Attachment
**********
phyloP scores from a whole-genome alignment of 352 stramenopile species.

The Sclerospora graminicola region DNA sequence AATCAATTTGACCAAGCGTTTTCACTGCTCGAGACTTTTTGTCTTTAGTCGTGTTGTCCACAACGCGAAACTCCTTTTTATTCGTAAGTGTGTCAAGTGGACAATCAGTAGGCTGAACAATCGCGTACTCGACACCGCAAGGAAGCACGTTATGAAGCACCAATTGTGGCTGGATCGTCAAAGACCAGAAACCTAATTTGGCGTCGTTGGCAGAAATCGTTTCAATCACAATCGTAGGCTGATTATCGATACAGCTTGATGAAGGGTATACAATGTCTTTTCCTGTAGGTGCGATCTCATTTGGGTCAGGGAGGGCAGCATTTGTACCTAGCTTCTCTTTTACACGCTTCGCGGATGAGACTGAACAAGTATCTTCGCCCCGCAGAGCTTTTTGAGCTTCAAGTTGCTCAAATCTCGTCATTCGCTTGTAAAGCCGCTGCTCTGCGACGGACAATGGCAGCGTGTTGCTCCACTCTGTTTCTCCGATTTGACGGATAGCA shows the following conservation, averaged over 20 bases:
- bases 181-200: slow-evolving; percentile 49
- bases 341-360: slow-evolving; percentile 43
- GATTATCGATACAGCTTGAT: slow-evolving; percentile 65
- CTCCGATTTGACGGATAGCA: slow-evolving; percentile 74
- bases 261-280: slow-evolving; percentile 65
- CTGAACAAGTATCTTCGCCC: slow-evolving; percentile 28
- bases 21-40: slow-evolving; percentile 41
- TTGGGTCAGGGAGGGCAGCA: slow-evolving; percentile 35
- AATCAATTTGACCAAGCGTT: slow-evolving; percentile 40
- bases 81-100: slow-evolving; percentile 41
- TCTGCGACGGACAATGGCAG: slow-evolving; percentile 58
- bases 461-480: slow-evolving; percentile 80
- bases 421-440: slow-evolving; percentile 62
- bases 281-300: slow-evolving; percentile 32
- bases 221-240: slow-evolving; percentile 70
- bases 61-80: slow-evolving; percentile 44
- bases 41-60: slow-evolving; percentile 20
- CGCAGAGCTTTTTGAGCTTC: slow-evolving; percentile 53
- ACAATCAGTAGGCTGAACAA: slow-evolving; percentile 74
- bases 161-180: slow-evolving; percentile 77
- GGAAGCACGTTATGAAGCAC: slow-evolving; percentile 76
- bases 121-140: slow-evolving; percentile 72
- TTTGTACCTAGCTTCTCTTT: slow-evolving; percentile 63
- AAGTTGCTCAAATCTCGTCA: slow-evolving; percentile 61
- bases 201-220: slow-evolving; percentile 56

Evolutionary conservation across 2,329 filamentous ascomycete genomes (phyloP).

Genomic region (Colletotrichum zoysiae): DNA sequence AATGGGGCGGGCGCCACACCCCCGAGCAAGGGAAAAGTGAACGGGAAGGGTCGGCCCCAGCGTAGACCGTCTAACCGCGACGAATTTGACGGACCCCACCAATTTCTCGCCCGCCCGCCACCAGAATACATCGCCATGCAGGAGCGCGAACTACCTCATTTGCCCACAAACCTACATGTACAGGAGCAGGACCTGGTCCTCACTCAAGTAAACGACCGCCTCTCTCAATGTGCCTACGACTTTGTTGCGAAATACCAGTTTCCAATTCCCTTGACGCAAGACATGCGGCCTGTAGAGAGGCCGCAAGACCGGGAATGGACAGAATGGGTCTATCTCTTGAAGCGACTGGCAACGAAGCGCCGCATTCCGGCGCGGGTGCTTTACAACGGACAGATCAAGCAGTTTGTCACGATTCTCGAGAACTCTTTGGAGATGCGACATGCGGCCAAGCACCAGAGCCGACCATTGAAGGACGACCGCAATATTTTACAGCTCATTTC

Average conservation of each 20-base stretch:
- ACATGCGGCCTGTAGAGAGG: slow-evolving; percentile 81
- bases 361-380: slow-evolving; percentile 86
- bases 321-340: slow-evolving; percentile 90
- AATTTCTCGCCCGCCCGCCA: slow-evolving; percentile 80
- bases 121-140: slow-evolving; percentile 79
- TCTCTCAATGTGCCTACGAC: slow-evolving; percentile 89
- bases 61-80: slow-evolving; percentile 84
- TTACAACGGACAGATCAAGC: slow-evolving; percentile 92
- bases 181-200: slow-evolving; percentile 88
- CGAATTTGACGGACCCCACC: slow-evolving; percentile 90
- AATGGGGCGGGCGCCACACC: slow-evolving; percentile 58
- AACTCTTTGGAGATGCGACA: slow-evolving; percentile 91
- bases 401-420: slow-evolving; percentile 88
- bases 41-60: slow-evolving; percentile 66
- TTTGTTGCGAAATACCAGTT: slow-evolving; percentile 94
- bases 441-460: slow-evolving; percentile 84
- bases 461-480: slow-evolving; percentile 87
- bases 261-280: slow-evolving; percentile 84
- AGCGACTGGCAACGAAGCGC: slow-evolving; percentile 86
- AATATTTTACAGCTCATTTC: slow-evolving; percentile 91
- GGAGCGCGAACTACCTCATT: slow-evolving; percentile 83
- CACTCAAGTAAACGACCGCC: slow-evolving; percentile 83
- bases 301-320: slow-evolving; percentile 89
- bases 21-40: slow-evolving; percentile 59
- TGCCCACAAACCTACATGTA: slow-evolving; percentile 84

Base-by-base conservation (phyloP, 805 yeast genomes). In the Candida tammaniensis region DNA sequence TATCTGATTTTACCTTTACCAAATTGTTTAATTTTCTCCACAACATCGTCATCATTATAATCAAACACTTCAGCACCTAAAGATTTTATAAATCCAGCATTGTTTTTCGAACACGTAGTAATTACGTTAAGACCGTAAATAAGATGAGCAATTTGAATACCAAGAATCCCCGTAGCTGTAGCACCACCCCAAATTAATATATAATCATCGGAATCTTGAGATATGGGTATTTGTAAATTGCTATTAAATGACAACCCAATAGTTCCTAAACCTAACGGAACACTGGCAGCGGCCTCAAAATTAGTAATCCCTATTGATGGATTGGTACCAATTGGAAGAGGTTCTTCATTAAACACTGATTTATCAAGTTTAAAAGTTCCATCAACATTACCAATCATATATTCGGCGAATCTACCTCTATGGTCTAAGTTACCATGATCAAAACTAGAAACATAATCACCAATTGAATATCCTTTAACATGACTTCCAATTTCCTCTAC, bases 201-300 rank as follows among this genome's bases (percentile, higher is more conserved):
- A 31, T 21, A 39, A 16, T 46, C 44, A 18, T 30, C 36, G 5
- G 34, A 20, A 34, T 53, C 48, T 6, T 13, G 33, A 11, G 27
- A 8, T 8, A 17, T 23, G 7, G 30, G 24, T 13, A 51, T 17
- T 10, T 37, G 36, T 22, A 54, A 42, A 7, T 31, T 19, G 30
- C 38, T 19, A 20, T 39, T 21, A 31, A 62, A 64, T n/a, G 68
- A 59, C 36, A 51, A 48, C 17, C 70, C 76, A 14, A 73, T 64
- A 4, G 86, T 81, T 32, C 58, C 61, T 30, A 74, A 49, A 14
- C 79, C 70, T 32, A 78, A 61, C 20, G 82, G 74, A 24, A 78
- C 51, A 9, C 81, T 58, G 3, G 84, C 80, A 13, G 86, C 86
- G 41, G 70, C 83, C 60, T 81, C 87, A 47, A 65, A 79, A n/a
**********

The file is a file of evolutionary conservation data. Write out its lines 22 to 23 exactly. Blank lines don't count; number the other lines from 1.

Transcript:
- bases 161-180: slow-evolving; percentile 77
- GGAAGCACGTTATGAAGCAC: slow-evolving; percentile 76